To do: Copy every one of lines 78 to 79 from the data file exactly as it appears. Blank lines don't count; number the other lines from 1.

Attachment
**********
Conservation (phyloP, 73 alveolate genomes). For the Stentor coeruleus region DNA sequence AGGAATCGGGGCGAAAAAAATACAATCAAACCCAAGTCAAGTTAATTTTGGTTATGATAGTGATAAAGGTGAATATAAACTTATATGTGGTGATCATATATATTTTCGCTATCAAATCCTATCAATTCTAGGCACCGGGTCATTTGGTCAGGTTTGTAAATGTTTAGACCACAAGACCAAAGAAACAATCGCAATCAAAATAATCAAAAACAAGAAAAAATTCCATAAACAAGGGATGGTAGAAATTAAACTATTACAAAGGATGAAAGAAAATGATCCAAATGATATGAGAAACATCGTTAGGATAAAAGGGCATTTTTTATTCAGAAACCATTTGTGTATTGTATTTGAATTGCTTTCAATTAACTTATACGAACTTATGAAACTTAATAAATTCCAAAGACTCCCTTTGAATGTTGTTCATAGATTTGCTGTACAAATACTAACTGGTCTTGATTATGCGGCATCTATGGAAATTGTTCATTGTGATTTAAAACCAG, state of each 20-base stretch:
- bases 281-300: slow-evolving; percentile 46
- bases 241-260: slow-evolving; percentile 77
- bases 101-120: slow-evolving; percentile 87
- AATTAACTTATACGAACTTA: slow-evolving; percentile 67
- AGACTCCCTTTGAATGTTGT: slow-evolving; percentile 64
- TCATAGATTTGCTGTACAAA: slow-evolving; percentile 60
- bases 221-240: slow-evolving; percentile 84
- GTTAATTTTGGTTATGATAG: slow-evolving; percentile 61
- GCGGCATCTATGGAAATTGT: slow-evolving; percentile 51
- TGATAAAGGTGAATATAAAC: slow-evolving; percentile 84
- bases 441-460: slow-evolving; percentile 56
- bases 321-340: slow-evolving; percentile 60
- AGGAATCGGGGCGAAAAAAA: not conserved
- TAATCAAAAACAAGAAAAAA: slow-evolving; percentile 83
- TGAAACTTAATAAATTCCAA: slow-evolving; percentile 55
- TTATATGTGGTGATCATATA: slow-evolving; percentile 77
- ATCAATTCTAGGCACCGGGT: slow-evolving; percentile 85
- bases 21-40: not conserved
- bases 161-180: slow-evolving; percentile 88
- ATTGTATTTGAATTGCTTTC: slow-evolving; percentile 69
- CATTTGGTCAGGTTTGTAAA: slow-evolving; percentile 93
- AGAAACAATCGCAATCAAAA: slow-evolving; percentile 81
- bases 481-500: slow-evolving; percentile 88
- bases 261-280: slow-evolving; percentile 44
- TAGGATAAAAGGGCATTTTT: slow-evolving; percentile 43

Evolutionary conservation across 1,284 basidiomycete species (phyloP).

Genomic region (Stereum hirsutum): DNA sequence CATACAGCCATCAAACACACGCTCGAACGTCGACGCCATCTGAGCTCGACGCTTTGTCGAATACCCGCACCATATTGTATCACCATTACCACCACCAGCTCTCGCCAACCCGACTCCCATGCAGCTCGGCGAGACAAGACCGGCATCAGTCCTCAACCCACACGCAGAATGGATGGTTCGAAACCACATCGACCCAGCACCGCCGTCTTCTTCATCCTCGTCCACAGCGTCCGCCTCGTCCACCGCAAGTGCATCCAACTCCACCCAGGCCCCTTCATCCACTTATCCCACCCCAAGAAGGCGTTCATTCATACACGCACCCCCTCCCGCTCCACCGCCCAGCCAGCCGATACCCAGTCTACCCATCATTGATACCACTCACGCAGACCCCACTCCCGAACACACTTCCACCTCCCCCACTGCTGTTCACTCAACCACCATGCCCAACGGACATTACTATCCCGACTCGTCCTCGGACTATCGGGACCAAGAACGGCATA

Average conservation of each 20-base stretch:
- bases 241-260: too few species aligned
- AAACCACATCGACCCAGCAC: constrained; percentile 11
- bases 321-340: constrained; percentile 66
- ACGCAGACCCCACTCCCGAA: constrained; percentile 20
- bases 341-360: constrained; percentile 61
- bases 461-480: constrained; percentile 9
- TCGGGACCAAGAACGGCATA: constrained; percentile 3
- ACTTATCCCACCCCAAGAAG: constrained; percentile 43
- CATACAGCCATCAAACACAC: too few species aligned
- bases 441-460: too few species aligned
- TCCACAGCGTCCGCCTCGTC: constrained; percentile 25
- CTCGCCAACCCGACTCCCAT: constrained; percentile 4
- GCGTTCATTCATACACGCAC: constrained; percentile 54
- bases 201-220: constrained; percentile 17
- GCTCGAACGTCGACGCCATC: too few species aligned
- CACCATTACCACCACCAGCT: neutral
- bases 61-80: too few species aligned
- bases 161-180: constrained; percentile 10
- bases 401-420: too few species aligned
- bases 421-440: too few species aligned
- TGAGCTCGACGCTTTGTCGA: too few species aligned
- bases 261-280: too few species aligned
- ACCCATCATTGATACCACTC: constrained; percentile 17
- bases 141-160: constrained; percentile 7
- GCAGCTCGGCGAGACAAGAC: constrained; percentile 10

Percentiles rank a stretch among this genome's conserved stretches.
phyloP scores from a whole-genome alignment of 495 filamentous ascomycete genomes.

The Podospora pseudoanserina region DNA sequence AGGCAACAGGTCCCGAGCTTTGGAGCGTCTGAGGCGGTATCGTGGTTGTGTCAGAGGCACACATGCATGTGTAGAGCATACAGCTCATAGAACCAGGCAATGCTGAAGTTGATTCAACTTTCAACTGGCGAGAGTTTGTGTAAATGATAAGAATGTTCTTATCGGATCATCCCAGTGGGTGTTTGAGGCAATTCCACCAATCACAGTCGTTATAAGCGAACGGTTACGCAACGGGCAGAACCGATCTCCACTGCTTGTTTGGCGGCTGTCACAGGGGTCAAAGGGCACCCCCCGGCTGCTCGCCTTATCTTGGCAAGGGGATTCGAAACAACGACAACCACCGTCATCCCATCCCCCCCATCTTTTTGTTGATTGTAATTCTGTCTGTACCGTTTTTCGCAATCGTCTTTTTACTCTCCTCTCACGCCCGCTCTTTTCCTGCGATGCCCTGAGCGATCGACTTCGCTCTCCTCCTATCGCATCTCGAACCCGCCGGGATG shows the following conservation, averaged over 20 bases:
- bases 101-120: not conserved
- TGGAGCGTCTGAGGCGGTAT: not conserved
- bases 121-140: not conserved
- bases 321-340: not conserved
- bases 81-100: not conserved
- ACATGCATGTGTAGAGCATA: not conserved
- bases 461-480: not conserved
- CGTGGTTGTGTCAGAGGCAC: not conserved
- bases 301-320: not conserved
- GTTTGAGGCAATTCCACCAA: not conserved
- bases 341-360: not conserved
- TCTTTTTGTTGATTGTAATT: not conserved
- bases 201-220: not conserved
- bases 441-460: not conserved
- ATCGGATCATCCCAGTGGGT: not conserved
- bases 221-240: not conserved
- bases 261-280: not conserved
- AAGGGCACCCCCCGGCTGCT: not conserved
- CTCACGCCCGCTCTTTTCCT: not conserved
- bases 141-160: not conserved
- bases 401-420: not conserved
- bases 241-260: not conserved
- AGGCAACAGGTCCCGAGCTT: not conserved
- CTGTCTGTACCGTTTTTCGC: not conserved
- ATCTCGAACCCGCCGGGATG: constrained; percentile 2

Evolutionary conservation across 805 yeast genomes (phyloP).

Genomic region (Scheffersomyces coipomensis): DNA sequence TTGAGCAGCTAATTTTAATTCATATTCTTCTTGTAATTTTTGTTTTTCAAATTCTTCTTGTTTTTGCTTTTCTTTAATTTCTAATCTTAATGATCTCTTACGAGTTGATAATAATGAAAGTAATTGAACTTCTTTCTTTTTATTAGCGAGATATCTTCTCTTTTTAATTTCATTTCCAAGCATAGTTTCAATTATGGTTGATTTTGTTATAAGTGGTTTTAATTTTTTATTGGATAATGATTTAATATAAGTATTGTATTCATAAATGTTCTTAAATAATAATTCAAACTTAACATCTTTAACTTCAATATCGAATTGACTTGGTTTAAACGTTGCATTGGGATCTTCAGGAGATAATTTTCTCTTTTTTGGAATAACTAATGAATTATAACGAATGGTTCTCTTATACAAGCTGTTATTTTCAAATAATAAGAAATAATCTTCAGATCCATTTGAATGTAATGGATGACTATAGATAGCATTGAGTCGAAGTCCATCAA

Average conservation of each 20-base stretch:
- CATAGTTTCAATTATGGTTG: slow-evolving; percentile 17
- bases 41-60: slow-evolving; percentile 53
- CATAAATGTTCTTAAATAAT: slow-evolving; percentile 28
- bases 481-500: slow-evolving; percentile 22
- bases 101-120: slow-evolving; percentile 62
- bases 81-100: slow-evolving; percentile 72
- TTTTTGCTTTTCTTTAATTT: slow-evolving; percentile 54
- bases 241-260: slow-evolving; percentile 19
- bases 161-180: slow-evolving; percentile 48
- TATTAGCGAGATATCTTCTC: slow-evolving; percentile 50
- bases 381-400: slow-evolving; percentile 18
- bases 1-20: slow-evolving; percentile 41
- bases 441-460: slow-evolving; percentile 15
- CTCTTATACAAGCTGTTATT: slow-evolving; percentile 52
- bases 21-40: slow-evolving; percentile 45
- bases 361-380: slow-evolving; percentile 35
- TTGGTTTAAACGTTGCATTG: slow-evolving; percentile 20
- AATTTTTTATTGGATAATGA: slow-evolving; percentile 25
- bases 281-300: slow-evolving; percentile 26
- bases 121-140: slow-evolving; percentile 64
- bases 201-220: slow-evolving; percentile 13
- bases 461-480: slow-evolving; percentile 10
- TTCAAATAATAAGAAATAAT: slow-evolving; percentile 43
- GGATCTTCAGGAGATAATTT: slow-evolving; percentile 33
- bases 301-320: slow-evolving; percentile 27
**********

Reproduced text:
- bases 401-420: not conserved
- bases 241-260: not conserved